Thursday, 29 November 2007

FRENCH BANLIEUE INTIFADA?

Home-Grown, Externally-Inspired Intifada
International Terrorism Monitor
Paper No. 315
By B. Raman
SAAG

Certain areas in the suburbs of Paris, with a large
immigrant Muslim community from North Africa, have been
going through a wave of violence by sections of Muslim
youth acting collectively against the Police since November
25, 2007. The Muslim youth rioting in the streets are not
acting in the name of any organisation. They are acting in
the name of and on behalf of their community.

2. The current street violence, which resembles that of
October,2005, has been---- as in the case of the violence
of 2005--spontaneous to start with, but orchestrated in its
continuation. While the geographical spread has not yet
been as wide as in October, 2005, the intensity of the
violence has been as high as in 2005. There are two new
factors in the current violence, which one did not notice
in 2005. The 2005 violence was the work of mainly young
Muslims born and brought up in the ill-developed suburbs.
There was little involvement of elders, who had migrated
from North Africa. This time one has been seeing a mix of
home-grown Muslim youth and their elders, who had migrated
to France, acting in unison. The second new factor is the
readiness of the rioters to use firearms against the
police. The fire-arms used so far have not been of a very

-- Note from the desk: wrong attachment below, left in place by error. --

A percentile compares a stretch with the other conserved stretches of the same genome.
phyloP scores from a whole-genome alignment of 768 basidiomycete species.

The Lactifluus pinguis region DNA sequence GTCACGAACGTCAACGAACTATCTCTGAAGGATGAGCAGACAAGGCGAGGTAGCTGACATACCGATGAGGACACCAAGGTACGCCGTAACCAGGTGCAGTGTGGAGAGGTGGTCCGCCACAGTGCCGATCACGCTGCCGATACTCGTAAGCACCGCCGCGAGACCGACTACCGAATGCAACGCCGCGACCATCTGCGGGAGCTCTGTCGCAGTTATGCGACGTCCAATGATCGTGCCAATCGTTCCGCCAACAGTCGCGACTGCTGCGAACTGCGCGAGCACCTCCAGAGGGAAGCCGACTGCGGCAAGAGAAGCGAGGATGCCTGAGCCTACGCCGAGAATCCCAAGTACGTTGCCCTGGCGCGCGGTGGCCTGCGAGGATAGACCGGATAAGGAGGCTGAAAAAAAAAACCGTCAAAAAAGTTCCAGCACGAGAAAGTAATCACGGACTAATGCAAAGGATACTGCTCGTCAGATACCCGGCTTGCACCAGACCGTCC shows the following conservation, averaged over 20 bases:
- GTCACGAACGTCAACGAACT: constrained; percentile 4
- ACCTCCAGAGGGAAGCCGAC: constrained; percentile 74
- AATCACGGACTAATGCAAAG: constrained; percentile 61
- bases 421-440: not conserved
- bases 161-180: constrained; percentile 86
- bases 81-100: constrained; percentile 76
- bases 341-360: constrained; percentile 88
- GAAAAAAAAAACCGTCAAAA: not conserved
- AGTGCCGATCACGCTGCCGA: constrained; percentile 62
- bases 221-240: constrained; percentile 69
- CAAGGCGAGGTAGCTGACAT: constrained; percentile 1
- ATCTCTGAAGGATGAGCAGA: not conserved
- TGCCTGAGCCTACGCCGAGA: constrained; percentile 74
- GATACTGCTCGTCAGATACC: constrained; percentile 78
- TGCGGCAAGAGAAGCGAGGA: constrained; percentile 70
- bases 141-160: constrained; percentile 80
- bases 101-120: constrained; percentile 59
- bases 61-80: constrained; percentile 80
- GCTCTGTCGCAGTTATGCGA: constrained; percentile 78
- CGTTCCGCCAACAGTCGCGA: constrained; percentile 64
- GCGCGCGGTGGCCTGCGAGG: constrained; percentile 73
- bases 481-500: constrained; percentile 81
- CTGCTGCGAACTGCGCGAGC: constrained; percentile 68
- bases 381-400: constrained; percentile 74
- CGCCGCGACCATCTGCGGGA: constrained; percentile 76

lethal type and hence have not caused fatalities among the
police, but a large number of policemen has reportedly been
injured. Whereas the 2005 incidents were largely acts of
vandalism focussing on destruction of property, this time
the attacks have been on property as well as individuals.

3. The current violence started spontaneously after the
death of two Muslim youth in a street of Villiers-le-Bel, a
blue-collar town in Paris' northern suburbs. The Police
were blamed for their death. The allegation of the local
Muslim community was that the Police deliberately caused
the death of the two Muslim boys, who were on a motor-bike,
by ramming their patrol car against them and going away
without stopping as the two Muslim boys lay dying on the
road. The October 2005 violence erupted after the death due
to electrocution of two Muslim boys, who were running away
from a police party, which was checking the identity papers
of passers-by.

4. There are increasing pockets of anger in the immigrant
Muslim communities of West Europe----particularly in the
UK, Italy, Spain, Portugal, Germany, Denmark and France.
But, the phenomenon of Muslim anger in France differs
significantly from the phenomenon in the other countries.
France did not support the US invasion and occupation of
Iraq. But, as a member of the NATO, it has been involved in
a limited way in the NATO's operations in Afghanistan.
There is so far no evidence to show that its external
policies have in any significant measure contributed to the
anger of sections of its Muslim community.

5. The causes for the anger in France are more
domestic----unemployment, poverty, lack of respect for
Islamic traditions and practices through measures such as
banning the use of a head-cover by Muslim girls in
Government-funded schools, alleged excesses of the police
against the Muslim migrants etc. The anger in France tends
to be collectively expressed through co-ordinated street
violence by individual Muslims not known to be belonging to
any known jihadi terrorist organisation. What one has been
seeing in France is jihadi Intifada and not jihadi